by: Kurt Wahlgren, Social Studies Department Chair
During the last month of the academic year, students, family, and faculty, gathered to participate in Global Scholars Initiative thesis defense presentations. This year Shorecrest had the largest class of GSI scholars in recent memory. The expertise of faculty advisors Charla Gaglio, Marina Pallares, and Ron Heller helped mentor GSI scholars over a three-year process.
Below are the titles of each thesis project as well as recollections from GSI graduates.
Nathan Brown ‘22: “International Art Education: How Surrealism is Taught in Spain and America”
Ethan Danielson ‘22: “Corporate Income Tax Policy and Incentivization Structure in the US and China”
Johnny Elwyn ‘22: “The Impact of Men’s Soccer: How can soccer help immigrants retain their identity, while also helping them assimilate?”
Cìan McCarthy ‘22: “Climate Change Technology in Ireland”
Krish Patel ‘22: “Amul: For Profit or for the People?”
Mila Salamone ‘22: “Women in Akido”
Grace Salter ‘22: “The Cobalt Industry of the Democratic Republic of the Congo”
Aspen Slavick-Gierlach ‘22: “Gender Medicine: Necessity or Luxury?”
Athena Smith ‘22: “Fighting Nazis to Electing Them: Greece’s Golden Dawn Party”
Duncan Walsh ‘22: The Grand Ethiopian Renaissance Dam and its Effect on the Stability of the Nile River Basin”
The seniors recalled memories from their GSI experiences:
Aspen Slavick-Gierlach ’22: "As I worked through my project and refined my focus, I truly realized how expansive the field of gender medicine is within the medical field and beyond. It was shocking to learn about such a wide disparity of medical treatment, all depending on one’s gender identity, and yet my research has also impacted the way that I advocate for myself and my medical experiences."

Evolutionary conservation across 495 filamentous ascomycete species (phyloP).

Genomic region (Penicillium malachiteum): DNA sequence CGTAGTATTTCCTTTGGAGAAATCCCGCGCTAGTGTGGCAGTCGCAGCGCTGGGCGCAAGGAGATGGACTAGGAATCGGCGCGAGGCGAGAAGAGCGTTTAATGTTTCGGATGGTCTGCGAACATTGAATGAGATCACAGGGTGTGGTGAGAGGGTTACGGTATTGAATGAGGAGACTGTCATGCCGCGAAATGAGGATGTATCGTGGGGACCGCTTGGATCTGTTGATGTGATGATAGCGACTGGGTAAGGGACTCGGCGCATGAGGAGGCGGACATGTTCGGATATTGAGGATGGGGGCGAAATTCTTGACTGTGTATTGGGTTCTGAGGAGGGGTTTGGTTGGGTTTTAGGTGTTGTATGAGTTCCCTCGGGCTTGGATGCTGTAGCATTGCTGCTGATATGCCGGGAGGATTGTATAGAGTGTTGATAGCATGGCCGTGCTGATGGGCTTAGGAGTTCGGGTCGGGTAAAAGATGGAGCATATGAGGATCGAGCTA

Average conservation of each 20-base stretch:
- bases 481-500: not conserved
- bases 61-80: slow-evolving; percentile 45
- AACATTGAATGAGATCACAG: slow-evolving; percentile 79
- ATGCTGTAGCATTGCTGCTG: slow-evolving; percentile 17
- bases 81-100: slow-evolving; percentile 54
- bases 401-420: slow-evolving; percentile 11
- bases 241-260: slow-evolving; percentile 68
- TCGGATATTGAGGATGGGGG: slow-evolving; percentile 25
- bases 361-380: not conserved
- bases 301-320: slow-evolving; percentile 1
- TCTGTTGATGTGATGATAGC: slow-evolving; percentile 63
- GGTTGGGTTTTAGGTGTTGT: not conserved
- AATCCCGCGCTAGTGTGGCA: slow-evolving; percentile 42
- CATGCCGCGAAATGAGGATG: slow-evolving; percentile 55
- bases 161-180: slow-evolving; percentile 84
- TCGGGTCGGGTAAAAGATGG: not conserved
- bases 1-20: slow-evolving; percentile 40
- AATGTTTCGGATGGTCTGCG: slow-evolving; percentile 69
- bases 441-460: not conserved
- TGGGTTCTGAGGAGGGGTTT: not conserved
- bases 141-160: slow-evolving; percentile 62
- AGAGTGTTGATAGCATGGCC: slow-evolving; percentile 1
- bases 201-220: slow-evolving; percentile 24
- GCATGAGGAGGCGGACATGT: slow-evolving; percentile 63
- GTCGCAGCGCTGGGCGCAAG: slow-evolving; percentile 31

Cìan McCarthy ’22: “While conducting research on the status of climate change technology in Ireland, I found a surprising amount of well-respected scientists – a tenured MIT professor, for one – were in opposition to Irish and UN climate policy: they find that the data show a very slow rate of climate change, which went against everything I had built my argument upon. What many people take as fact, some scientists still debate. Weighing up the benefits and drawbacks of investing in climate change technology became a very nuanced argument that I was able to explore through GSI."
Mila Salamone ’22: “I knew right away that I wanted to do my project on women in the Japanese martial art of Aikido. Except, I thought I was using gender to reveal something about how Aikido inhibits women. After my project, it looks like Aikido points towards something beyond gender that is fundamentally uniting. I think now that the best solution is to ask women about their experience training first and then ask about being a woman later. Most of all I want five more years to investigate this topic.”
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